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For 57 years, men and women across the country have had the right to access, use and receive contraception. The Supreme Court recognized this constitutional right in 1965 when it ruled in Griswold v. Connecticut that families could buy and use birth control without government interference.
The use of contraception is a private, personal decision made for various reasons, from medical necessity to being able to plan our families. And it is the next right under attack, now that the Supreme Court overturned Roe v. Wade and struck down the right to abortion.
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In his concurring opinion, Supreme Court Justice Clarence Thomas wrote that Griswold v. Connecticut should be held to the same standard as the case that overturned Roe v. Wade. Thomas essentially signaled from the highest court in the land to extremist legislators to pass laws at the state and federal levels to limit access, availability and affordability of contraceptives, and he will vote to uphold them.
In July, the Right to Contraception Act was introduced in Congress to defend access to contraception from the right-wing assault on our reproductive rights. The legislation, only a few pages long, would have codified the constitutional right to contraception, guaranteeing access to condoms, IUDs, the pill, patches, and more. Despite poll after poll showing 90% of the American people in favor of contraception, 195 Republicans in Congress voted against the bill, including Arizona’s own Andy Biggs, Paul Gosar, Debbie Lesko and David Schweikert.
In a further appalling move, Blake Masters declared if elected, he would only vote for Supreme Court justices that would overturn cases protecting the right to contraceptives.
I always thought our Arizona officials were elected to protect our freedoms, not take them away.
Contraception, contrary to popular belief, isn’t just used to prevent pregnancy, and isn’t something that should be limited. Thousands of women need contraception to prevent life altering surgeries like hysterectomies, tubal ligation, and more. Women need contraception to simply function on a day-to-day basis because of menstrual pain, fibroids, endometriosis, cysts or other debilitating medical concerns.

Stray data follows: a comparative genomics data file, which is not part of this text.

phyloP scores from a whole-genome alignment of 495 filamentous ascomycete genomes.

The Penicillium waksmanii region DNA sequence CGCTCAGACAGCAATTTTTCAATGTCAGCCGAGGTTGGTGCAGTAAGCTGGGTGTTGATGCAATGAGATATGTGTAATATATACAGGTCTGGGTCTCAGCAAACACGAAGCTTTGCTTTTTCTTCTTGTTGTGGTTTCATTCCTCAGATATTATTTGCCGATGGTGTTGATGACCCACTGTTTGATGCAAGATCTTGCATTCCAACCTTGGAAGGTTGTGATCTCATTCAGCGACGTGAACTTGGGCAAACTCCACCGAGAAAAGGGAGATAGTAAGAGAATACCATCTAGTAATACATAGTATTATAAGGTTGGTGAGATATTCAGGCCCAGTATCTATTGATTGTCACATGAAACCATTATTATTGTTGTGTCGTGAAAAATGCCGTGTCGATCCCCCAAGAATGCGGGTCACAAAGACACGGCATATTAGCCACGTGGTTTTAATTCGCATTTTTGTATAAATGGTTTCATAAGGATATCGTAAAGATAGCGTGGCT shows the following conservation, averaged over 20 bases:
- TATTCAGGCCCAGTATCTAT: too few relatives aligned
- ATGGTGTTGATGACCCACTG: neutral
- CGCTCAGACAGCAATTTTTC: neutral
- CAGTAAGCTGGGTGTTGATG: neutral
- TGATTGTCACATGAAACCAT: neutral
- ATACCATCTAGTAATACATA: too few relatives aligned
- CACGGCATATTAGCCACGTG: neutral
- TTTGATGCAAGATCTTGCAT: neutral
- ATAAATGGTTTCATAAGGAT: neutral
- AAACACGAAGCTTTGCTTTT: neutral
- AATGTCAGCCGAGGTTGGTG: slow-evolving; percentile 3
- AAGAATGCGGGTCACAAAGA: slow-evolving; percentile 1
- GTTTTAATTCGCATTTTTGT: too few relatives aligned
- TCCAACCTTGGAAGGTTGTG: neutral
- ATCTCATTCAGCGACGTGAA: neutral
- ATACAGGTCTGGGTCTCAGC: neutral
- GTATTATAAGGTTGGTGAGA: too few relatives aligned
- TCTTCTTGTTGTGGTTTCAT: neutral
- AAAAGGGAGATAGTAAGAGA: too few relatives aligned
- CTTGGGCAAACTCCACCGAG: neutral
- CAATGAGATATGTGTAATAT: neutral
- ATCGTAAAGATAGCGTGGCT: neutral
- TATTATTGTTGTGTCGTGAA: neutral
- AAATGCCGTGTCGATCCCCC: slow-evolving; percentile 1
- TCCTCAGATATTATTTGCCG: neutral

And contraception is not just a reproductive issue: It affects men, our LGBTQ population and women past child bearing age. Arizonans use contraception to prevent the spread of STIs, regulate cycles, treat acne, manage polycystic ovary syndrome, mitigate menopause and perimenopausal symptoms and, in some cases, women cannot take contraception because of medical conditions, so it is up to their partners to use contraception.
This is an issue that touches each and every Arizonan.
There can be no confusion here about what these politicians did. We can’t let them pretend they didn’t know what was happening. The bill was not like the complicated bills Congress normally passes. Republican Reps. Biggs, Gosar, Lesko and Schweikert don’t want Arizonans’ to have access to any type of contraception — that much is clear by the way they voted.
They joined 96% of Congressional Republicans in voting against contraception. Arizona’s Republican delegation needs to change their position and get with us on this, limiting contraception goes too far.
Biggs, Gosar, Lesko and Schwiekert need to hear the stories I have heard, like the 45-year-old woman who has had two children, a tubal ligation, and still needs an IUD to avoid a hysterectomy. They need to hear from the LGBTQ activist who has a life threatening medical condition that could lead to cancer or death if she doesn’t take oral contraceptives. They need to listen to the Phoenix man whose wife is unable to use oral contraceptives, IUDs or other forms of female contraceptives and relies on condoms for family planning.
There is a chance the Right to Contraception Act will be introduced in the next Congress, or even get another vote before the end of this year. Biggs, Gosar, Lesko and Schweikert need to protect our freedoms and protect our right to contraception.
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